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We have a 40' motorhome with a 20k towing limit, 360hp Cummins L9 with 1150 lb-ft. Our toad weighs about 4600lbs (2-door JK Wrangler with steel bumpers, winch, etc). Gross combined for the motorhome is rated 60,000 lbs and the rig wet and loaded by itself is north of 35,000. I didn't get a weight this last weekend but my napkin math says just below 40k combined with the Jeep behind it.

We drove from Seattle to Newport, OR, down I-5 and then crossed over to the coast on Highway 20 at Corvallis. 20 goes over a minor mountain pass but there are a few sections with some good grades, maybe 5%. The L9 was happy to pull the steepest of those at 45 or so, which, honestly, a little more lethargic than I was expecting, but it's barely broken in. 1800-1900 RPM seems to be the sweet spot and once it gets into a gear where it can run that consistently, I feel like it could pull much more at that speed. Total trip was about 625 miles, averaging around 7mpg.

Now, I've towed a lot with a smaller diesel. Had an '06 Jayco Seneca 34ss, which was about 36', had a 300hp 550 lb-ft Duramax V8 and 5-speed automatic. We pulled a 7k trailer with that from Seattle to Minneapolis a couple of times and it did very, very well considering. 35-45mph on the steepest of passes including the Rockies, but that was everything it had at 2800rpm. It was fully loaded to its 26k gross combined limit and maybe then some. Fuel mileage was much better, 8-9 while towing and as good as 11mpg when not towing when keeping speeds around 65.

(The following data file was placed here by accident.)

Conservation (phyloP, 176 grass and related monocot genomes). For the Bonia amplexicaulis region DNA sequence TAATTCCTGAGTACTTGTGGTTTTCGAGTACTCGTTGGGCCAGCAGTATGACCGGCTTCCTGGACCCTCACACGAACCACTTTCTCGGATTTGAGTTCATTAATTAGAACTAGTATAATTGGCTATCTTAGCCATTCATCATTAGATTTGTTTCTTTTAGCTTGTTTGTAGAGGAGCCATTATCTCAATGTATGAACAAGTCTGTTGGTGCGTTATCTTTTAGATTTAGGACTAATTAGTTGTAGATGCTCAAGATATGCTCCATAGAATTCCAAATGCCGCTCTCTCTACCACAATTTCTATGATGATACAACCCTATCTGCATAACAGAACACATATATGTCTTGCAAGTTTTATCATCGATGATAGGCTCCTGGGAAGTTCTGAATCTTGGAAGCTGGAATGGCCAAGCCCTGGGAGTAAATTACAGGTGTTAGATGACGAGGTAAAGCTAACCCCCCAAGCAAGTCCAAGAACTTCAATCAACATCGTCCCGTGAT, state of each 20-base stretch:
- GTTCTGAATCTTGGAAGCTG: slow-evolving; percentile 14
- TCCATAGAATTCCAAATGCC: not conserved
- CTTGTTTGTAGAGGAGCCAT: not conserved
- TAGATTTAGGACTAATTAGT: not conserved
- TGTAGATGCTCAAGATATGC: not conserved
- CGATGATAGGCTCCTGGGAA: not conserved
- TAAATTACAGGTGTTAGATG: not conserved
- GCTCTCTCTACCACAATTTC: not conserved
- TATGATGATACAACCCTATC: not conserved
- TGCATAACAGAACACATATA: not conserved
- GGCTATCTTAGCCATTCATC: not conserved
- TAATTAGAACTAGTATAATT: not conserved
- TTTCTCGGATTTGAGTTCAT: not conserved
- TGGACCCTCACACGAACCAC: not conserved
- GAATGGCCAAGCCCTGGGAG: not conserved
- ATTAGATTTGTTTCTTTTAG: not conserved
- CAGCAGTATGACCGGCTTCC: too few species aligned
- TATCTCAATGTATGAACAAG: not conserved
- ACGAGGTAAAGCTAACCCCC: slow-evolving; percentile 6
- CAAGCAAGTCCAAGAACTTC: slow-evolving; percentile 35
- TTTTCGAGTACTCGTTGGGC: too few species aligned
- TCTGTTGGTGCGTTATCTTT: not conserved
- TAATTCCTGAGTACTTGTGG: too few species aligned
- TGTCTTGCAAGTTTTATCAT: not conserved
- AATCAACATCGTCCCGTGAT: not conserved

Look into a TSD Open Roads card if you get diesel. We saved $70 across two fill-ups this last weekend alone.
 

Groo

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actually, if you look at torque curves, the higher HP engines usually just pull higher. There will be thresholds that have higher toque than others at different areas, but occasionally the lower HP motor will have more useful torque.
are you talking a new L9?
notice in the second link that the 330hp version (along with the 300hp and 285hp) has more low end torque than the higher hp versions.
I am guessing it has a smaller turbo.
the difference between the others is just going to purely be a software thing, possibly different injectors in the mix too. The transmission is going to be a limiting factor as well. They can limit peak torque in lower gears to let the transmission survive, type of thing.
 

Groo